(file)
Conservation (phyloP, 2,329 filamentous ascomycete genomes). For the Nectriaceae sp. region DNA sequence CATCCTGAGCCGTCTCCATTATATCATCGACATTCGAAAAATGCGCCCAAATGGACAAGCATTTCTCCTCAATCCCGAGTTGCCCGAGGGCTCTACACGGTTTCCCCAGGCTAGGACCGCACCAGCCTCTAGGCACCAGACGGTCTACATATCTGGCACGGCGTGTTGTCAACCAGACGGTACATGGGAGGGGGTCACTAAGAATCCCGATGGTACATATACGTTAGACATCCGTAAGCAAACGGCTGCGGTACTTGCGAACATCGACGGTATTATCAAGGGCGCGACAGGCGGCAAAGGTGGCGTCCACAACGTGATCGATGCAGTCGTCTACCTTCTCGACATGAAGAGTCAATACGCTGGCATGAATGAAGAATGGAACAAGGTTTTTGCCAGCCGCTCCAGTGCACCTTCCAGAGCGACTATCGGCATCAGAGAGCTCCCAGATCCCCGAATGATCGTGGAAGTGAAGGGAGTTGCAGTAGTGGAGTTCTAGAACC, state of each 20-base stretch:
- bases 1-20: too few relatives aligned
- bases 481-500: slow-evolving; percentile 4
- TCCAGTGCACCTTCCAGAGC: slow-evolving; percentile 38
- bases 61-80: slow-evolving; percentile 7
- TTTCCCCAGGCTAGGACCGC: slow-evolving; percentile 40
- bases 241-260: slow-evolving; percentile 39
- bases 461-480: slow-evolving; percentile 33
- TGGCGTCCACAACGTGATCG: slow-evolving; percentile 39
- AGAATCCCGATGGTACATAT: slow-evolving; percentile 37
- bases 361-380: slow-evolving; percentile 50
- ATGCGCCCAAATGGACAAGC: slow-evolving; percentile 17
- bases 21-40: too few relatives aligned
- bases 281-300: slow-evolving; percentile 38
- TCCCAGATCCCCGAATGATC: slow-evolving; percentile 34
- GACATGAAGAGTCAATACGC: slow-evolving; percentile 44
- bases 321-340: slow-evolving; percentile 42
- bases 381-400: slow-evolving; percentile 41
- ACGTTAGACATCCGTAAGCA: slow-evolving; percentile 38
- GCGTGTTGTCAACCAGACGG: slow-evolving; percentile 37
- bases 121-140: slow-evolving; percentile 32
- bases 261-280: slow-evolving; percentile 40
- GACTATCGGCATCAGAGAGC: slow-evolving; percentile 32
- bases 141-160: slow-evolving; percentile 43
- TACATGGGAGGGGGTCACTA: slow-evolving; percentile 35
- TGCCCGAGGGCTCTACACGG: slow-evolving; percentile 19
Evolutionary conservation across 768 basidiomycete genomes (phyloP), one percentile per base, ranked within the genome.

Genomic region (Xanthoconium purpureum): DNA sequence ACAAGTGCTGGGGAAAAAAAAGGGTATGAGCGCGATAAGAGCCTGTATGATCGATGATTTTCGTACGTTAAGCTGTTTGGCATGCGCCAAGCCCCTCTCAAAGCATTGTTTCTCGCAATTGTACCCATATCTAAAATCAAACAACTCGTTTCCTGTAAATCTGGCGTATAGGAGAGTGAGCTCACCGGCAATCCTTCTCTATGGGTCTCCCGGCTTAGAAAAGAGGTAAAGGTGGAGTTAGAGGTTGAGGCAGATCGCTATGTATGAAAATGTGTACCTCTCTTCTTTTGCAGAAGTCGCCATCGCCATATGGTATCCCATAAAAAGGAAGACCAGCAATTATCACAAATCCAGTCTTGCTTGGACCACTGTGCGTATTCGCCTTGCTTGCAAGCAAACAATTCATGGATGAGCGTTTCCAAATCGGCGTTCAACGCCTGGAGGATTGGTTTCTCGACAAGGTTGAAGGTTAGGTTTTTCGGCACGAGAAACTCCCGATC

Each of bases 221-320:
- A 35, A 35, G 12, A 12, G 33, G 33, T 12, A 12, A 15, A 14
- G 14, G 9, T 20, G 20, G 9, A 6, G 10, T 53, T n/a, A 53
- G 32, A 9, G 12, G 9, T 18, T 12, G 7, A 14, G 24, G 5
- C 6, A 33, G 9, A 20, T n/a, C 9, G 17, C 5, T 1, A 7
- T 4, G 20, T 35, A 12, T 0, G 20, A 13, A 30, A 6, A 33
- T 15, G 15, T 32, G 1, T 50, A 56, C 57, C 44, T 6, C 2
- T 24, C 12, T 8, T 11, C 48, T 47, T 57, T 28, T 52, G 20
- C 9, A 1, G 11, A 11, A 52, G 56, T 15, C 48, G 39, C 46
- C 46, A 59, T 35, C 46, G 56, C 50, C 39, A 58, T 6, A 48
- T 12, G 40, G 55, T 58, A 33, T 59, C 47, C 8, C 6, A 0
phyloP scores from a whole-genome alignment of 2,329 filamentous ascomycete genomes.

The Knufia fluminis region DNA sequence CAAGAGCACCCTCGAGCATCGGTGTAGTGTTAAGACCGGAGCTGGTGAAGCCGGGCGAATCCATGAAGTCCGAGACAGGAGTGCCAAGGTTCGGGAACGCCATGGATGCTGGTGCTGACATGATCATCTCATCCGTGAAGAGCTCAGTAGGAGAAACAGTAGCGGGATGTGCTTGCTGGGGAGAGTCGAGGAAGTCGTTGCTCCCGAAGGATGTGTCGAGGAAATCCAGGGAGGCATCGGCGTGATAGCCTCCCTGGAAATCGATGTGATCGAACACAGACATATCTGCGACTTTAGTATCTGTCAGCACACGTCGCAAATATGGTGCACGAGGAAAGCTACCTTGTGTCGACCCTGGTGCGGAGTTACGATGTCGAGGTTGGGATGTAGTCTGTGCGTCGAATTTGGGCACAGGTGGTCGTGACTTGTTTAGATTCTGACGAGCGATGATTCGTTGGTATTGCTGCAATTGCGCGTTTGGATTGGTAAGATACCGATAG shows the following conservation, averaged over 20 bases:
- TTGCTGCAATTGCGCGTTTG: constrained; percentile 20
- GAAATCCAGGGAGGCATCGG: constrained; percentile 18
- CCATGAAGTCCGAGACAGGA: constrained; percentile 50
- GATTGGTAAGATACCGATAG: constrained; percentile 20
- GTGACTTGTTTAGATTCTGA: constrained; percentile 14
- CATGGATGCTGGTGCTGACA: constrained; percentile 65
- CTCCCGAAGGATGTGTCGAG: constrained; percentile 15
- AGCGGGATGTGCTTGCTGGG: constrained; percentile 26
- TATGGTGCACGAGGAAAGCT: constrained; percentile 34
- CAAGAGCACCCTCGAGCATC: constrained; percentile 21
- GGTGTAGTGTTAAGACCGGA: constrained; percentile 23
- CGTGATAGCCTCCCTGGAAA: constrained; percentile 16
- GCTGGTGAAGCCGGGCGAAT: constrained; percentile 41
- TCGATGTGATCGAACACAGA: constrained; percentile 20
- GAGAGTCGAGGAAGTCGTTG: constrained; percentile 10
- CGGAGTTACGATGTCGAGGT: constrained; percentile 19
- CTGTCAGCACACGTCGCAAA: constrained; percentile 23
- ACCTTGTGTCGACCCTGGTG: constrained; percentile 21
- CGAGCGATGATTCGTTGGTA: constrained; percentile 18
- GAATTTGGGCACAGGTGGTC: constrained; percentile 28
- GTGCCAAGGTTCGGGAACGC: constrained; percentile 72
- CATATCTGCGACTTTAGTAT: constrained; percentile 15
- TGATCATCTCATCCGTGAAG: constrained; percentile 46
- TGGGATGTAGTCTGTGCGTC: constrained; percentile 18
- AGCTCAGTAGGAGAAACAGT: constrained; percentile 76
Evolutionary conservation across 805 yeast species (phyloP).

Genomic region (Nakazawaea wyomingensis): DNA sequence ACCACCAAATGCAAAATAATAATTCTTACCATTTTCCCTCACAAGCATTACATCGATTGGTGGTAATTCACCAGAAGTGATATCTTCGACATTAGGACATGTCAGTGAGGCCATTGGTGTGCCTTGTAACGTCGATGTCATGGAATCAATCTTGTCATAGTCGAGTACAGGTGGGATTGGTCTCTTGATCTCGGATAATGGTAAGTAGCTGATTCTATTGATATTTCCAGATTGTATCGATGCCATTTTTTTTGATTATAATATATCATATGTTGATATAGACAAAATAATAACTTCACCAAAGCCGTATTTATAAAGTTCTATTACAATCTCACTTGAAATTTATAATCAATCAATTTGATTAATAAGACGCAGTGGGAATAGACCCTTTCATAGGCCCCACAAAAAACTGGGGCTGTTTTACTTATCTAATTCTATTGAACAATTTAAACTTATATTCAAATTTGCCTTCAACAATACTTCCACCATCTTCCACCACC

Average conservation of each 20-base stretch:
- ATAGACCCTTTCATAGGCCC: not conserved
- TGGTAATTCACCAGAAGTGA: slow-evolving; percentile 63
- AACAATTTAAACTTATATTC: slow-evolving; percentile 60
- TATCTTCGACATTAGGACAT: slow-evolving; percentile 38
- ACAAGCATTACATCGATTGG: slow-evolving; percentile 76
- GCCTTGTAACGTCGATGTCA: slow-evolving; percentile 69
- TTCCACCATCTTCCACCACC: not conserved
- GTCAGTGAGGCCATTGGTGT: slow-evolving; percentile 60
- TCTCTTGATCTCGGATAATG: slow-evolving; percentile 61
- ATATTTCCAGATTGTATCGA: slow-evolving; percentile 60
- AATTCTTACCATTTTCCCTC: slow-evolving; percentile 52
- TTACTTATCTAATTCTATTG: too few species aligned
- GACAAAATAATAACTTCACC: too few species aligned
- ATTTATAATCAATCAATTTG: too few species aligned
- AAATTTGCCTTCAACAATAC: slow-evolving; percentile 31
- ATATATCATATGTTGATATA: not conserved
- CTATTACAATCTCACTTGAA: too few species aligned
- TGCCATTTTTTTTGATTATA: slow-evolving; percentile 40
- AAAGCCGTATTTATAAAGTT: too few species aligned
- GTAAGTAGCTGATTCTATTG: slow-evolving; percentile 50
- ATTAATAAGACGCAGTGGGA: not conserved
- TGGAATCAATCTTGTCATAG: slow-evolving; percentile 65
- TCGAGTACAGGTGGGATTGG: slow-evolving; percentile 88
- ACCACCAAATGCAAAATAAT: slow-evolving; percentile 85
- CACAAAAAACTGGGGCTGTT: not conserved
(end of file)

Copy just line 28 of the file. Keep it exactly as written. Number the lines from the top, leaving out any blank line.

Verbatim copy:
Genomic region (Xanthoconium purpureum): DNA sequence ACAAGTGCTGGGGAAAAAAAAGGGTATGAGCGCGATAAGAGCCTGTATGATCGATGATTTTCGTACGTTAAGCTGTTTGGCATGCGCCAAGCCCCTCTCAAAGCATTGTTTCTCGCAATTGTACCCATATCTAAAATCAAACAACTCGTTTCCTGTAAATCTGGCGTATAGGAGAGTGAGCTCACCGGCAATCCTTCTCTATGGGTCTCCCGGCTTAGAAAAGAGGTAAAGGTGGAGTTAGAGGTTGAGGCAGATCGCTATGTATGAAAATGTGTACCTCTCTTCTTTTGCAGAAGTCGCCATCGCCATATGGTATCCCATAAAAAGGAAGACCAGCAATTATCACAAATCCAGTCTTGCTTGGACCACTGTGCGTATTCGCCTTGCTTGCAAGCAAACAATTCATGGATGAGCGTTTCCAAATCGGCGTTCAACGCCTGGAGGATTGGTTTCTCGACAAGGTTGAAGGTTAGGTTTTTCGGCACGAGAAACTCCCGATC